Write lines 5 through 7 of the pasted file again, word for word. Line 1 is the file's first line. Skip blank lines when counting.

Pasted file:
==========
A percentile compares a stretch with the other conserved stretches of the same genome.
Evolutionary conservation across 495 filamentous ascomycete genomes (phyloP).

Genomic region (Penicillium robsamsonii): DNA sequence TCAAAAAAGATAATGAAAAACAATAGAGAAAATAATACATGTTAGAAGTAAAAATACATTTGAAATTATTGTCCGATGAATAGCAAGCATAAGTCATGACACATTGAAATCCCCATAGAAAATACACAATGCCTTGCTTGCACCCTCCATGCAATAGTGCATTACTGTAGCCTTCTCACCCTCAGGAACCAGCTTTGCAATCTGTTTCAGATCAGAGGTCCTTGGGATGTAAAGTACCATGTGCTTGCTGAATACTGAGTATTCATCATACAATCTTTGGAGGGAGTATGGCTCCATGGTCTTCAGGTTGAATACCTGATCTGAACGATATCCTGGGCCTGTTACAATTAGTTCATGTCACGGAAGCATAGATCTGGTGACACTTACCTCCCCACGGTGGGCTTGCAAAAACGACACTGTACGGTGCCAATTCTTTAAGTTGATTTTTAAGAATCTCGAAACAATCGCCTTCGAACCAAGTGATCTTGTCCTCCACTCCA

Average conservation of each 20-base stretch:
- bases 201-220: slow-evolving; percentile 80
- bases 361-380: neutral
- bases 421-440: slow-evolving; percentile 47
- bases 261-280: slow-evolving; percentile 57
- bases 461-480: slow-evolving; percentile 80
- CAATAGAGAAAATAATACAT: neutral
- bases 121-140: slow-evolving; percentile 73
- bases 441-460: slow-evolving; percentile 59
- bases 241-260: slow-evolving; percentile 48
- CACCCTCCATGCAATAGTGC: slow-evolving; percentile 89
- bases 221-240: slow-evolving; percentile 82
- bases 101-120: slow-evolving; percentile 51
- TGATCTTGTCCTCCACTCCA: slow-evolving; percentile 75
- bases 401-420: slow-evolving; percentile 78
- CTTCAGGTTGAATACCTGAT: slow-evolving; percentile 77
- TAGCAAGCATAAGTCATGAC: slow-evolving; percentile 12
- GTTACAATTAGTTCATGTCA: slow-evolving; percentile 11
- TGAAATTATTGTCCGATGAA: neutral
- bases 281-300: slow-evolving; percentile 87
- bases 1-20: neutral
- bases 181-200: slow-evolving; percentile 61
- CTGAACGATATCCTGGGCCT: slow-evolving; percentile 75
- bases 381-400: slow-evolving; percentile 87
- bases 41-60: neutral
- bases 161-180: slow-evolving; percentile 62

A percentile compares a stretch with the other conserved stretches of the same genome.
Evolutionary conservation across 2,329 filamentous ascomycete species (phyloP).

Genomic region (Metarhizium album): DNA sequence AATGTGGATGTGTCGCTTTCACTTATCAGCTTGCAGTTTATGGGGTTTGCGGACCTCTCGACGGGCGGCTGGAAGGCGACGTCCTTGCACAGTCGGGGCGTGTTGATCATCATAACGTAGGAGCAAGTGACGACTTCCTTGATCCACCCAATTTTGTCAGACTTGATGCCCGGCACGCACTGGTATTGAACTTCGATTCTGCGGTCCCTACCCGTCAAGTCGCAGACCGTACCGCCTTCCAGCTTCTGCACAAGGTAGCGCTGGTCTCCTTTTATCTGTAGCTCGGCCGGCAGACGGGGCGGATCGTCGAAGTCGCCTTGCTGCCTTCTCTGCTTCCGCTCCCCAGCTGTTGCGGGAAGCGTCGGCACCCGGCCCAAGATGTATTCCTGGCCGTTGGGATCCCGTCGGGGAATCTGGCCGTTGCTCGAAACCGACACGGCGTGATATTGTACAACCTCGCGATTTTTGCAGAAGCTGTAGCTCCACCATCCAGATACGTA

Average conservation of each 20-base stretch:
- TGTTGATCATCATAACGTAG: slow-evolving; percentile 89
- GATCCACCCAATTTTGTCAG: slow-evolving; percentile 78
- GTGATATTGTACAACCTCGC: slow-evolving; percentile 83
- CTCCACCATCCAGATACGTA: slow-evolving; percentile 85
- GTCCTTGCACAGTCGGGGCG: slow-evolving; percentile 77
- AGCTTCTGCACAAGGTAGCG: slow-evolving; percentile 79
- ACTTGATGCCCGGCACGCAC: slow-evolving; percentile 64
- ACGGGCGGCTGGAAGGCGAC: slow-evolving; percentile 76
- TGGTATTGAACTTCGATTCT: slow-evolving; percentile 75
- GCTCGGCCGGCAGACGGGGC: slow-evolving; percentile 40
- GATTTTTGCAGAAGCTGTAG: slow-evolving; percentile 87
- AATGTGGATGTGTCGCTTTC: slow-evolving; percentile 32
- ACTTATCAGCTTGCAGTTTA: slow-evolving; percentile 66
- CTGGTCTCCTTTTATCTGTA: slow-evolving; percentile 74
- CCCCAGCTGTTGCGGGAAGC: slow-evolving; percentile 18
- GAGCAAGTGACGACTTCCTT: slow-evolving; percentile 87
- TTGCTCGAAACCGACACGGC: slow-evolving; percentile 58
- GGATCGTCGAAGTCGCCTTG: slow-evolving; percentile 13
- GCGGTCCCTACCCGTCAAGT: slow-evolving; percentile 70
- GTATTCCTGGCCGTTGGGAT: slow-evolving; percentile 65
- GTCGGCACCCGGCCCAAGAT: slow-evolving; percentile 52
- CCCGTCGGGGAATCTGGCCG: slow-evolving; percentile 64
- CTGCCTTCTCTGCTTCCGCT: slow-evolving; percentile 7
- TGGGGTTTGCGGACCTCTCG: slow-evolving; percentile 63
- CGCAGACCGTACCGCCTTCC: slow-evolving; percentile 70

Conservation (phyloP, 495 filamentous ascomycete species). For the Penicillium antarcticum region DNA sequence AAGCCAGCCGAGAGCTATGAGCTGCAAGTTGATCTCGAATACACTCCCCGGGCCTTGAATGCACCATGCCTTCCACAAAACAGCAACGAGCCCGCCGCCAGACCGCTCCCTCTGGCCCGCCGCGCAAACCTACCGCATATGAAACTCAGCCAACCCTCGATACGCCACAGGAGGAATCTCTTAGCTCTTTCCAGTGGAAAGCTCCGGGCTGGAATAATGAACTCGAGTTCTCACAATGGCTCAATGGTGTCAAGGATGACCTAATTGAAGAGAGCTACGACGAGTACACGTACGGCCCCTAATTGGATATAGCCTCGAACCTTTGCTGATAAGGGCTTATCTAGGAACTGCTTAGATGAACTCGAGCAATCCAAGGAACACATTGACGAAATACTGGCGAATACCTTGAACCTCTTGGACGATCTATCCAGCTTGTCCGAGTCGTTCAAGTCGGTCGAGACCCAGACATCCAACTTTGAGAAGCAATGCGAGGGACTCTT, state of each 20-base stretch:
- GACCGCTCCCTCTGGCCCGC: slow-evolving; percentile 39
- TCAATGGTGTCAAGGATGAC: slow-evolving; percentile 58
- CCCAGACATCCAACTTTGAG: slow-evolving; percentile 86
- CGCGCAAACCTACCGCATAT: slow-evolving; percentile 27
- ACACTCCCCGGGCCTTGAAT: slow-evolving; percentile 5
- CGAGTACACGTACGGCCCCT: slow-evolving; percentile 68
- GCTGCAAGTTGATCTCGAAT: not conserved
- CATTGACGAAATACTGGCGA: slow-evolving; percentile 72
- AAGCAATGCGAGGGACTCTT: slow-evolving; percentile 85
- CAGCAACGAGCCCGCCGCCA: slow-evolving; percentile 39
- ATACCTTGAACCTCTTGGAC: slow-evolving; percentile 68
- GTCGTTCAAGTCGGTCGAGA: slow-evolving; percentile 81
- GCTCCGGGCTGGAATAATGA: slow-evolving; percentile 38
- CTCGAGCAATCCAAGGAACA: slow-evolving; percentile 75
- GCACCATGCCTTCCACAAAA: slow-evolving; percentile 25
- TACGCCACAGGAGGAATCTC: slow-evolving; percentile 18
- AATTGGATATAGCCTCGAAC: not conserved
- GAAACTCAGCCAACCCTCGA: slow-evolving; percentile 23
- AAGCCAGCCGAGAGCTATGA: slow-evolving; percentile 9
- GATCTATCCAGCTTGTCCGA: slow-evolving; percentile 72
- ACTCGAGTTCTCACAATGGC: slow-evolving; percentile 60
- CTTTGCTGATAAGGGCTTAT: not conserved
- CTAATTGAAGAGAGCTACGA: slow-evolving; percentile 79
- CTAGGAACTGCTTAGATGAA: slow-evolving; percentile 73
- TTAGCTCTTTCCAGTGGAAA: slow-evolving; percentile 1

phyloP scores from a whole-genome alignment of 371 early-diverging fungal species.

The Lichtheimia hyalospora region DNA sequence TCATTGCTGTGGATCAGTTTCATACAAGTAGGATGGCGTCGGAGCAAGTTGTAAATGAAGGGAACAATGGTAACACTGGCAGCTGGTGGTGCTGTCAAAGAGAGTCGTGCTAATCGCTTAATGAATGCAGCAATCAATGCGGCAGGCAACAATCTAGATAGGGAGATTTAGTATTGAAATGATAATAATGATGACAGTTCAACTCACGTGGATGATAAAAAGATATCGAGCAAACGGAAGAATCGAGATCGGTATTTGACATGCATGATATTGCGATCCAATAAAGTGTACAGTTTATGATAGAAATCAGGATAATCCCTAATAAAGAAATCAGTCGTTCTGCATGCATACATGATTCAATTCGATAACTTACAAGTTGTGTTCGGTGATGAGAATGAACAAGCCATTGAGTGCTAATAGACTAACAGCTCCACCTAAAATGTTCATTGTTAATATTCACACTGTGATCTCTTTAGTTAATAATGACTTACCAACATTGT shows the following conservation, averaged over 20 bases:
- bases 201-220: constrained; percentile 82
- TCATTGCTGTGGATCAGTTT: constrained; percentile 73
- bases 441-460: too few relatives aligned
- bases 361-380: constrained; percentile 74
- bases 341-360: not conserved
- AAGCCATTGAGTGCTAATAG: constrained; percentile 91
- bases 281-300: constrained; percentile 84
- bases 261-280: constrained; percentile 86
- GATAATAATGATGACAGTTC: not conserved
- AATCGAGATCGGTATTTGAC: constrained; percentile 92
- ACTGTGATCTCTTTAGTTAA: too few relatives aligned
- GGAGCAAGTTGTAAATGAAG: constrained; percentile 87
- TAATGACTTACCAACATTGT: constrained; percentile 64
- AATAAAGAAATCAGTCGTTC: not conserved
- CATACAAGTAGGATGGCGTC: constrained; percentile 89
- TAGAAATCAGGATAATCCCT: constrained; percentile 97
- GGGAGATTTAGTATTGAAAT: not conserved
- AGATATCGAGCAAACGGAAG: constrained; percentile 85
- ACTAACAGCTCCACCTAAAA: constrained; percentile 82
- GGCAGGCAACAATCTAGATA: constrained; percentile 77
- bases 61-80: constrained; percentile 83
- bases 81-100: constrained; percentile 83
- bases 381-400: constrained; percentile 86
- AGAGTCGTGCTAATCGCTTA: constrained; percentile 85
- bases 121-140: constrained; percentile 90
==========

- bases 201-220: slow-evolving; percentile 80
- bases 361-380: neutral
- bases 421-440: slow-evolving; percentile 47